IMF to remain part of bailout program, Greece told

IMF to remain part of bailout program, Greece told

The government was forced to accept Thursday that the International Monetary Fund will remain part of the bailout program despite Greek officials suggesting the contrary in recent weeks.

Finance Minister Euclid Tsakalotis emerged from the Eurogroup meeting in Brussels in little doubt that Greece’s European lenders will not move forward with the program without the IMF.

“Tsakalotos confirmed to me that the Greek government accepts that the IMF needs to be part of the process,” said Eurogroup chief Jeroen Dijsselbloem.

“It was absolutely clear to him, it was part of the agreement this summer,” the Dutch finance minister added.

Tsakalotos confirmed the decision in an interview with Germany’s Handelsblatt newspaper. “The IMF’s participation is planned. We are sticking to this commitment,” Tsakalotos told the daily.

Speaking to Kathimerini and four other European newspapers, European Commission Vice President Valdis Dombrovskis told Kathimerini that Brussels is working on the basis that the Fund will be involved in Greece.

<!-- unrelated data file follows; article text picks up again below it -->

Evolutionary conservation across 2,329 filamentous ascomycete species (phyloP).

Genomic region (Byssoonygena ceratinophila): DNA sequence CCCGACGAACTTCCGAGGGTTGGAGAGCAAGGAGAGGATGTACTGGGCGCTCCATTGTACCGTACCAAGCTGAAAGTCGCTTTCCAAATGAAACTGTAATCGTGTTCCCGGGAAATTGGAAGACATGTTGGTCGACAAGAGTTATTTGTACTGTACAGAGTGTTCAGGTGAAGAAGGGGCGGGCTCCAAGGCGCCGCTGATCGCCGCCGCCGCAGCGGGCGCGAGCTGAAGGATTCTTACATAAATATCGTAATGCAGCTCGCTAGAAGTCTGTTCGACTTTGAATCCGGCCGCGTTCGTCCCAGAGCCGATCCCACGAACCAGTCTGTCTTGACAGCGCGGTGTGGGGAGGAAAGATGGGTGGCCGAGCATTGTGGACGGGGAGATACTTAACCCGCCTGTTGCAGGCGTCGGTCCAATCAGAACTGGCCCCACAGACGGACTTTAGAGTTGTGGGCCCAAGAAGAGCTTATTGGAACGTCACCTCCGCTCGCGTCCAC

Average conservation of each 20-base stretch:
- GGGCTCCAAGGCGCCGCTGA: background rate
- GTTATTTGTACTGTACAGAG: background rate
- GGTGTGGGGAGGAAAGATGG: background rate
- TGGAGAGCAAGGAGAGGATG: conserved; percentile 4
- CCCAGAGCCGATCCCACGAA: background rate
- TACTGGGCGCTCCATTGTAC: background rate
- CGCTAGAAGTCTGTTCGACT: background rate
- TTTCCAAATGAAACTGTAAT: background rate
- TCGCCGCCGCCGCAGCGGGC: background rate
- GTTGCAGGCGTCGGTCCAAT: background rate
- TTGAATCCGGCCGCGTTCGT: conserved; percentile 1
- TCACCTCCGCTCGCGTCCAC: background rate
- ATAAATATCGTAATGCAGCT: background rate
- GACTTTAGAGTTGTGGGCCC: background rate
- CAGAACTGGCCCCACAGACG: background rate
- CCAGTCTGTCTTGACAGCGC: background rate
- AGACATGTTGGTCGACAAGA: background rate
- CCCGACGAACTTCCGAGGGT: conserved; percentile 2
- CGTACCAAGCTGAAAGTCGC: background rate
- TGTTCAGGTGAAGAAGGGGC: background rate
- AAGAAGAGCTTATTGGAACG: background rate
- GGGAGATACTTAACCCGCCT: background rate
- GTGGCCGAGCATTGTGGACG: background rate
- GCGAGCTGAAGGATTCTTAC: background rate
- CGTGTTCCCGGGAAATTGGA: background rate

Prime Minister Alexis Tsipras is due to meet IMF Managing Director Christine Lagarde at the upcoming World Economic Forum in Davos. Athens is keen to ensure that the IMF’s representatives in the quadriga of lenders that will conduct the first program review, possibly starting next week, will not pressure the government to adopt measures that could put its political survival in doubt.

Tsipras is also expected to raise the issue of debt relief. The Fund has insisted that Greece will need a substantial restructuring of its total debt, whereas the European lenders are more focused on keeping debt servicing costs low.

The other key issues mentioned by Dijsselbloem after Thursday’s meeting of eurozone finance ministers were the need for Greece and its lenders to exchange more information on the coalition’s pension proposals and to discuss the fiscal measures for this year.

The Eurogroup chief also stressed the need for political interference in Greek banks to end. His comments came in the wake of reports that Piraeus Bank CEO Anthimos Thomopoulos came under pressure to resign.

Subscribe to our Newsletters

Enter your information below to receive our weekly newsletters with the latest insights, opinion pieces and current events straight to your inbox.

By signing up you are agreeing to our Terms of Service and Privacy Policy.